46 U.S. Code Chapter 37 - CARRIAGE OF LIQUID BULK DANGEROUS CARGOES
- § 3701 - Definitions
- § 3702 - Application
- § 3703 - Regulations
- § 3703a - Tank vessel construction standards
- § 3704 - Coastwise trade vessels
- § 3705 - Crude oil tanker minimum standards
- § 3706 - Product carrier minimum standards
- § 3707 - Tanker minimum standards
- § 3708 - Self-propelled tank vessel minimum standards
- § 3709 - Exemptions
- § 3710 - Evidence of compliance by vessels of the United States
- § 3711 - Evidence of compliance by foreign vessels
- § 3712 - Notification of noncompliance
- § 3713 - Prohibited acts
- § 3714 - Inspection and examination
- § 3715 - Lightering
- § 3716 - Tank washings
- § 3717 - Marine safety information system
- § 3718 - Penalties
- § 3719 - Reduction of oil spills from single hull non-self-propelled tank vessels
Chapter 37 consolidates the laws that are applicable to vessels that transport oil or hazardous material in bulk as cargo or cargo residue.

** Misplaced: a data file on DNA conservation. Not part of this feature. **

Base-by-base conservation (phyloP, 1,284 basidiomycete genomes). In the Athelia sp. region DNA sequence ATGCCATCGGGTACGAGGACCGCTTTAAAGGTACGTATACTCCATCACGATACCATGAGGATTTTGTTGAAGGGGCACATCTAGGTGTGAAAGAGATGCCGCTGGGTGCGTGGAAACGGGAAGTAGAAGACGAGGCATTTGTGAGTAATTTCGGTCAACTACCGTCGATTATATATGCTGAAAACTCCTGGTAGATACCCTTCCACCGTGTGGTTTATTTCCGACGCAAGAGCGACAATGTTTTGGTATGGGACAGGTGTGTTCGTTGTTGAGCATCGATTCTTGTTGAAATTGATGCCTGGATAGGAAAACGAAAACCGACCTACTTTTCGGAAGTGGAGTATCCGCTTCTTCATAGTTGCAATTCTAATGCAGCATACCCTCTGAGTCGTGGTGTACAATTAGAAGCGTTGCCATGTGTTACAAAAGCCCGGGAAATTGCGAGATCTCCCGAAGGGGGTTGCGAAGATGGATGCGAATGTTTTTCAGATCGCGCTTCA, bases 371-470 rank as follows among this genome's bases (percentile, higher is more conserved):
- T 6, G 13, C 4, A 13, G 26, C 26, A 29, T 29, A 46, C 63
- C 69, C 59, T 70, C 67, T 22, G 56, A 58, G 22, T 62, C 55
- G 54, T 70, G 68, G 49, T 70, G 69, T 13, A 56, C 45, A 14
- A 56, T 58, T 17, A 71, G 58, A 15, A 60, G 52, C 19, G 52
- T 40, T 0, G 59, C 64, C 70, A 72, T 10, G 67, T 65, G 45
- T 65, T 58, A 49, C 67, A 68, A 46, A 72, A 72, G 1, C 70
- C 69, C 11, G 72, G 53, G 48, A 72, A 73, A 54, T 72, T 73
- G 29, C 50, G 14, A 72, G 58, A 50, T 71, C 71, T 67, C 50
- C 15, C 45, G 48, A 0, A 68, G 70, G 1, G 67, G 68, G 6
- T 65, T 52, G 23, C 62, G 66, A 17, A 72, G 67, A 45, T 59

The history of Federal authority to carry out a tank vessel safety program begins with the enactment of the so-called Tank Vessel Act of 1936 which, as amended, is presently codified in section 391a of title 46, United States Code. The 1936 Act remained essentially the same until it was amended by the Ports and Waterways Safety Act of 1972. The 1972 amendment contained more specific standards for the protection of a tank vessel and its crew and added vessel standards to improve the quality of the marine environment. After a rash of tank vessel accidents during the latter part of 1976 and early 1977 within our territorial seas and in nearby coastal waters, there was an outpouring of public attention to the need to protect United States ports and waterways, for the safety of tank vessels, and for the protection of the marine environment. This led to the enactment of the Port and Tanker Safety Act of 1978, which provided broader and more extensive regulatory authority over areas already regulated and over many areas not previously regulated. It provided for improvements in the supervision and control of vessels of all types operating in the navigable waters of the United States, and in the safety of all tank vessels, foreign or domestic, that transport or transfer oil or hazardous cargoes in ports or places subject to the jurisdiction of the United States. The 1978 amendments also reflect, in part, certain tank vessel standards and requirements that have been accepted internationally, in particular those developed by the International Conference on Tanker Safety and Pollution Prevention held in London in February, 1978.
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